The popularity of individual songs varied widely among the different worlds [the experiment involved dividing 14,341 participants into nine "worlds," each of which was given different popularity data for a selection of forty-eight songs by bands unknown to the participants; the ninth group received no popularity data at all], and different songs of similar intrinsic quality [as defined by the ninth world's rankings of the songs] also varied widely in their popularity. For example, a song called "Lockdown" by a band called 52metro ranked twenty-six out of forty-eight in intrinsic quality but was the number-1 song in one world and the number-40 song in another. In this experiment, as one song or another by chance got an early edge in downloads, its seeming popularity influenced the shoppers. It's a phenomenon that is well-known in the movie industry: moviegoers will report liking a movie more when they hear beforehand how good it is. In this example, small chance influences created a snowball effect and made a huge difference in the future of the song.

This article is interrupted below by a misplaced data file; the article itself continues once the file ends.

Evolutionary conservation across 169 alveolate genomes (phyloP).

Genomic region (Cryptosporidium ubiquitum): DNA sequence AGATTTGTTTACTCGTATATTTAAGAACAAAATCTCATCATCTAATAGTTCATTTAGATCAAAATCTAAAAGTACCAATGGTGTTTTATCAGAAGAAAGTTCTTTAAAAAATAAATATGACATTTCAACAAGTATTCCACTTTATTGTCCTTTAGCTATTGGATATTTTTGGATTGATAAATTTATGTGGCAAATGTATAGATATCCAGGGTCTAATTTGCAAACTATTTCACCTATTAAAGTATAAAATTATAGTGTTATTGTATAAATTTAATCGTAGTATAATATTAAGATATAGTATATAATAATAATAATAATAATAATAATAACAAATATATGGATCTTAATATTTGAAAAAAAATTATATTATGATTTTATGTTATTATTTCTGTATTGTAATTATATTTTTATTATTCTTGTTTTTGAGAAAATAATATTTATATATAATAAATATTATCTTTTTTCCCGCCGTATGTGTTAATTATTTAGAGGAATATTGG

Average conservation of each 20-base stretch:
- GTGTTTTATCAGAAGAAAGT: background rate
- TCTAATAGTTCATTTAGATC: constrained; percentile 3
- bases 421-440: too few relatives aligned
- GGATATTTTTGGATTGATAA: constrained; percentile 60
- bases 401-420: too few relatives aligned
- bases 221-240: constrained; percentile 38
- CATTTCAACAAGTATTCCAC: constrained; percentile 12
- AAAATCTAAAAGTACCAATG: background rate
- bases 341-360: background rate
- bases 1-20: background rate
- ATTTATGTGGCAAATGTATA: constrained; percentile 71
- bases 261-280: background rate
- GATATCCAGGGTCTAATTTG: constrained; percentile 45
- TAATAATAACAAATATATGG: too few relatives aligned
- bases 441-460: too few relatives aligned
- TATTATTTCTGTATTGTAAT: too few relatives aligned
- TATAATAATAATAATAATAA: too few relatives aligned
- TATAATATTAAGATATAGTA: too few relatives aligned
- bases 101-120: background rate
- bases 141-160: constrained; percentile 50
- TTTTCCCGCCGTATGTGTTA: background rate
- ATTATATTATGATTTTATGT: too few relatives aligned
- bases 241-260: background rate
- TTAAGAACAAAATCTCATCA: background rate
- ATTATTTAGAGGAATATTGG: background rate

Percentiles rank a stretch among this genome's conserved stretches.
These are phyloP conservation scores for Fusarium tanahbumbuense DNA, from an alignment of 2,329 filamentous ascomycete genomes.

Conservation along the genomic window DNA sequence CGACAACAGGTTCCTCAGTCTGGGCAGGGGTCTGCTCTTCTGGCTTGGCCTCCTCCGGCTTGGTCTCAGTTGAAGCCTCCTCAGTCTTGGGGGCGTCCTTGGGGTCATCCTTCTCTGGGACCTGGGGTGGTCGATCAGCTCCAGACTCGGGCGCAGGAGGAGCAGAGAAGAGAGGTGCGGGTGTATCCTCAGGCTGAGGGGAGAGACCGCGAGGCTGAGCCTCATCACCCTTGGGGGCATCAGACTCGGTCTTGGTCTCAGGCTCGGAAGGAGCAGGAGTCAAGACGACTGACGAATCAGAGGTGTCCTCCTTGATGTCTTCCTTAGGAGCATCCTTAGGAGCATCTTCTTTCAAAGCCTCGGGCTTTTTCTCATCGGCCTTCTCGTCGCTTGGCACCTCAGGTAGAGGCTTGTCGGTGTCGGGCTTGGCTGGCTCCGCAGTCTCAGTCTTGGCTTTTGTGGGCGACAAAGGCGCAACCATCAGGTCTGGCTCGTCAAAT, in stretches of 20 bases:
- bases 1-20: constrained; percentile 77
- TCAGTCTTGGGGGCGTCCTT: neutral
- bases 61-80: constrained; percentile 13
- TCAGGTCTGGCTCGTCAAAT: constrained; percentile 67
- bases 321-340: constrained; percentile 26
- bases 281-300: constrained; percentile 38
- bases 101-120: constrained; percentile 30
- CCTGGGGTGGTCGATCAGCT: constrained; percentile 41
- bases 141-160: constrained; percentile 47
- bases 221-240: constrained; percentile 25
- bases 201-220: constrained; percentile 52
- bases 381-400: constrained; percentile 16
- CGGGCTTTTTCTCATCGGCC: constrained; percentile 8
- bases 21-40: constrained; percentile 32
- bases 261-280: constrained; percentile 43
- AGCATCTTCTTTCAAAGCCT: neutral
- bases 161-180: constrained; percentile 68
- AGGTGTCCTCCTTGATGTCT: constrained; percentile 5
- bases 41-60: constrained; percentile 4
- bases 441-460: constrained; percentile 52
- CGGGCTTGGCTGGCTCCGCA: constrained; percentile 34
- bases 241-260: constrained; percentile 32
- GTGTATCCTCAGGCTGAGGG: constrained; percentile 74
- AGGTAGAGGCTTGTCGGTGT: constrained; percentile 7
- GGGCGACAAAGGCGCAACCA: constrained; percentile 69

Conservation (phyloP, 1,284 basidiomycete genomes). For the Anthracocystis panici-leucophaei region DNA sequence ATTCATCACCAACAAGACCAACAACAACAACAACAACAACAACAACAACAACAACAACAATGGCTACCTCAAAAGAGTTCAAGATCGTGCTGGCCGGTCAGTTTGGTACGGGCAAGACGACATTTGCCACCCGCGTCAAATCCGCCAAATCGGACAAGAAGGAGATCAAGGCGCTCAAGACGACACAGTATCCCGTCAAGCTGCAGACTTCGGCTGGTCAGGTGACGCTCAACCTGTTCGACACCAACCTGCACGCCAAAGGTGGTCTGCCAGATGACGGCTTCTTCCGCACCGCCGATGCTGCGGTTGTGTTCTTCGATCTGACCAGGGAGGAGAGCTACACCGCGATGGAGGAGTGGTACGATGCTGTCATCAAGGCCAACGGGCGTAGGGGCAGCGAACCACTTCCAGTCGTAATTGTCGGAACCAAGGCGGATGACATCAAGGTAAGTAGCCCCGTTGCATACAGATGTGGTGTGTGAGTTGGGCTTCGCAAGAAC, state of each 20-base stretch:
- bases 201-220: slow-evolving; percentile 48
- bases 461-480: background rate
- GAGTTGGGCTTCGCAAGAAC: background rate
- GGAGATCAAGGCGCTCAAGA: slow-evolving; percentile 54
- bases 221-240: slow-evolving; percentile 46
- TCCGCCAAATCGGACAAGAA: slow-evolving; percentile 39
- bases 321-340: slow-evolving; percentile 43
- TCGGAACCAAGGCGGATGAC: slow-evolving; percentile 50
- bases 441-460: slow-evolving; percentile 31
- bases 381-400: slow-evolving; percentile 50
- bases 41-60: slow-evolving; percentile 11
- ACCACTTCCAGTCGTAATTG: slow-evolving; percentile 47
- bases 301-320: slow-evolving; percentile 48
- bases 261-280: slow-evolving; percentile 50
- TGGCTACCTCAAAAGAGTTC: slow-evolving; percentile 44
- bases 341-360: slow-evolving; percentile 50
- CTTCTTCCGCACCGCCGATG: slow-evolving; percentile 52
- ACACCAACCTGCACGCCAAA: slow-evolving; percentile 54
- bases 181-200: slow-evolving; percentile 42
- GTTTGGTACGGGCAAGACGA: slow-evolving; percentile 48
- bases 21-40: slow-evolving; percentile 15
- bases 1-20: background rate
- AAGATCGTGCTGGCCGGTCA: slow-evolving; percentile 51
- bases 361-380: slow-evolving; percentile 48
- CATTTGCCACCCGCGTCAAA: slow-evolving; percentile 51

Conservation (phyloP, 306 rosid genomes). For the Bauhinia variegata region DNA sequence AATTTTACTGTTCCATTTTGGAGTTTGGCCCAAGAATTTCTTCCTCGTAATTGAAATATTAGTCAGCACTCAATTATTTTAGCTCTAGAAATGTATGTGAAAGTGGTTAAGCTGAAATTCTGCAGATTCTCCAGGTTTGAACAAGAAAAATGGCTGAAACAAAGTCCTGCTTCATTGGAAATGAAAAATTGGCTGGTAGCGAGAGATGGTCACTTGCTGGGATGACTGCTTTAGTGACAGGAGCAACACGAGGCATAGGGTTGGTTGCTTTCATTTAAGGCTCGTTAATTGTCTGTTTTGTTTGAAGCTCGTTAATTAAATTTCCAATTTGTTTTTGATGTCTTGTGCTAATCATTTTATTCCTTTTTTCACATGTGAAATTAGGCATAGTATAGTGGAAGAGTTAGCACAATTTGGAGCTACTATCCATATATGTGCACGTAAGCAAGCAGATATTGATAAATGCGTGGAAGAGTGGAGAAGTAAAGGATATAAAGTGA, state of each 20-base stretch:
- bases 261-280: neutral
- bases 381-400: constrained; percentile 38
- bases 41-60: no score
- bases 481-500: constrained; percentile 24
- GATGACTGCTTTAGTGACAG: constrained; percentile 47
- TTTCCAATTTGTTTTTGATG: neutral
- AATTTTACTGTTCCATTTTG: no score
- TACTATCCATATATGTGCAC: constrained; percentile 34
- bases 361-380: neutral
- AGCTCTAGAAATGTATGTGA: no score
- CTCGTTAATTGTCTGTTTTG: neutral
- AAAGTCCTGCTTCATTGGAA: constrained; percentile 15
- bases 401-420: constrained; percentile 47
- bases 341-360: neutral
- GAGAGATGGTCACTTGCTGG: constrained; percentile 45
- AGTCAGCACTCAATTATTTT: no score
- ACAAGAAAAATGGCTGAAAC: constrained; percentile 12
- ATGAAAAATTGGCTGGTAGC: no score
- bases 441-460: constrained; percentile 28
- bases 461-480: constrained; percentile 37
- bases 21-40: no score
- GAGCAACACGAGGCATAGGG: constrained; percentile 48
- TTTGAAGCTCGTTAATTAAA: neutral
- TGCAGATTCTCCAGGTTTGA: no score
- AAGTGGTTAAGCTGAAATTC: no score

I see all kinds of evidence for this kind of social dynamics in the popularity of McKay. Just the other day, this idolatrous blog post came up on my Facebook feed. I sent the link in an email to a few critic colleagues under the subject heading "Sociology." One wrote back "That reads like the missive of someone who has found meaning through a cult." Which is hyperbolic, but the post certainly is evidence of how social capital accrues, compounds and ramifies in the rarefied atmosphere of the poetry business. In other words, a significant reason that people love Don McKay is that people love Don McKay. Humans, however much they may be aware of the arbitrariness of prestige and wealth, still defer to prestige and wealth, another point elaborated by Mlodinow: